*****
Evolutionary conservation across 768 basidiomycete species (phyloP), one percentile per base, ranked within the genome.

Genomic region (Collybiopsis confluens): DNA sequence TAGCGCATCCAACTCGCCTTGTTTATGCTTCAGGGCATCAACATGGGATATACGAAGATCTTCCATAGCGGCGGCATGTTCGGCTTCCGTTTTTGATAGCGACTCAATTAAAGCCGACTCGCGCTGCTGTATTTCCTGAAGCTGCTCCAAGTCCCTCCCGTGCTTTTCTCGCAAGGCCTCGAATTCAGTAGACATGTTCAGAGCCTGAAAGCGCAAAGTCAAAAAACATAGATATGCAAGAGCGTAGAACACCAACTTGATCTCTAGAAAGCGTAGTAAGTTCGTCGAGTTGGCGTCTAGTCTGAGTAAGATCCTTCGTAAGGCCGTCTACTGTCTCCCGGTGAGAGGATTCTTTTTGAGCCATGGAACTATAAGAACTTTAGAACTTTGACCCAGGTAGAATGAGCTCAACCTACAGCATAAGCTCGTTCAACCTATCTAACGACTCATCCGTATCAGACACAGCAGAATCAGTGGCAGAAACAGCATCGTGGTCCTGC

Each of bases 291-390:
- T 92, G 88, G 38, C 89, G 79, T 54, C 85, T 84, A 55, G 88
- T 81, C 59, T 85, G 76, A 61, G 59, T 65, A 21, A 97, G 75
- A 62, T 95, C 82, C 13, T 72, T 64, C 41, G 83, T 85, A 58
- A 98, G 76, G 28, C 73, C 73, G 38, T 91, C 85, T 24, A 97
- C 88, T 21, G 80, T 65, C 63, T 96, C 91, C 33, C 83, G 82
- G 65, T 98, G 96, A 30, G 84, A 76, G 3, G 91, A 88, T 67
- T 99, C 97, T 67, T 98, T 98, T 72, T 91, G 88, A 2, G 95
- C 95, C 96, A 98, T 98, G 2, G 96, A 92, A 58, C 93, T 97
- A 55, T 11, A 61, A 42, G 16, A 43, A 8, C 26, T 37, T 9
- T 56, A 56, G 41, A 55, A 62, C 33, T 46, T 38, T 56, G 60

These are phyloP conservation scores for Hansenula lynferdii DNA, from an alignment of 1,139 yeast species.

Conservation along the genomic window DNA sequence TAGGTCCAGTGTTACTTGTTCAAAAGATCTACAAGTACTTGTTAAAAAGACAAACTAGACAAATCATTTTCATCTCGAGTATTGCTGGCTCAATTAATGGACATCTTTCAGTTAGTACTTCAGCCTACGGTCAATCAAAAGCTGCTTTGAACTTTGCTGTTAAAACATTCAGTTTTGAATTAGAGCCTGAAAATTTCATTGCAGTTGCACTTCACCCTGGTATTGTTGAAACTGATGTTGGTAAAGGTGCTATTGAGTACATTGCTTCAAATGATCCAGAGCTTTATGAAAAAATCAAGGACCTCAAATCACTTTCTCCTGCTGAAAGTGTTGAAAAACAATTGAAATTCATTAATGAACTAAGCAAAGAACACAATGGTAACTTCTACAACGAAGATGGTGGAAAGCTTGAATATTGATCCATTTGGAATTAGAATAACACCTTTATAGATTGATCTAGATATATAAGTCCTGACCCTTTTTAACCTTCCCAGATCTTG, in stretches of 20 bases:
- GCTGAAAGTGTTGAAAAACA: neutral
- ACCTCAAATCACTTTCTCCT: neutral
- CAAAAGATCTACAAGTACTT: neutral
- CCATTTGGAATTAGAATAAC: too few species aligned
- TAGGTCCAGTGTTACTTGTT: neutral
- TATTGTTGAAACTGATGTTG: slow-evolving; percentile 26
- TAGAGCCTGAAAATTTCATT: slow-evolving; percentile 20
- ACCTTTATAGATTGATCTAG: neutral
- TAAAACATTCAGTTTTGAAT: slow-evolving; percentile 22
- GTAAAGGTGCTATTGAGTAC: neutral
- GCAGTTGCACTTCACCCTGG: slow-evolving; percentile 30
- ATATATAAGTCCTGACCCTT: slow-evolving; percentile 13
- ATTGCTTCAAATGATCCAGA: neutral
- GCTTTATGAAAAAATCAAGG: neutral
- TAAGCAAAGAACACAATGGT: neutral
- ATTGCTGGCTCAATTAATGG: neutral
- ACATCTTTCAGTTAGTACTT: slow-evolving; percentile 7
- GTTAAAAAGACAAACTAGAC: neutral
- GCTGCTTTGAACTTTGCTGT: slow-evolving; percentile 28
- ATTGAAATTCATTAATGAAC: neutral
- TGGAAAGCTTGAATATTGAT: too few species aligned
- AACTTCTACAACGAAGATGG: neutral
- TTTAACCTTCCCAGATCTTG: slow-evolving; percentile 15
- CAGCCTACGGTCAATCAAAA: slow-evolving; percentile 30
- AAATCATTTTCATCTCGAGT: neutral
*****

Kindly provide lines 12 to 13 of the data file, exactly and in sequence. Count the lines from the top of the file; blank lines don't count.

- A 55, T 11, A 61, A 42, G 16, A 43, A 8, C 26, T 37, T 9
- T 56, A 56, G 41, A 55, A 62, C 33, T 46, T 38, T 56, G 60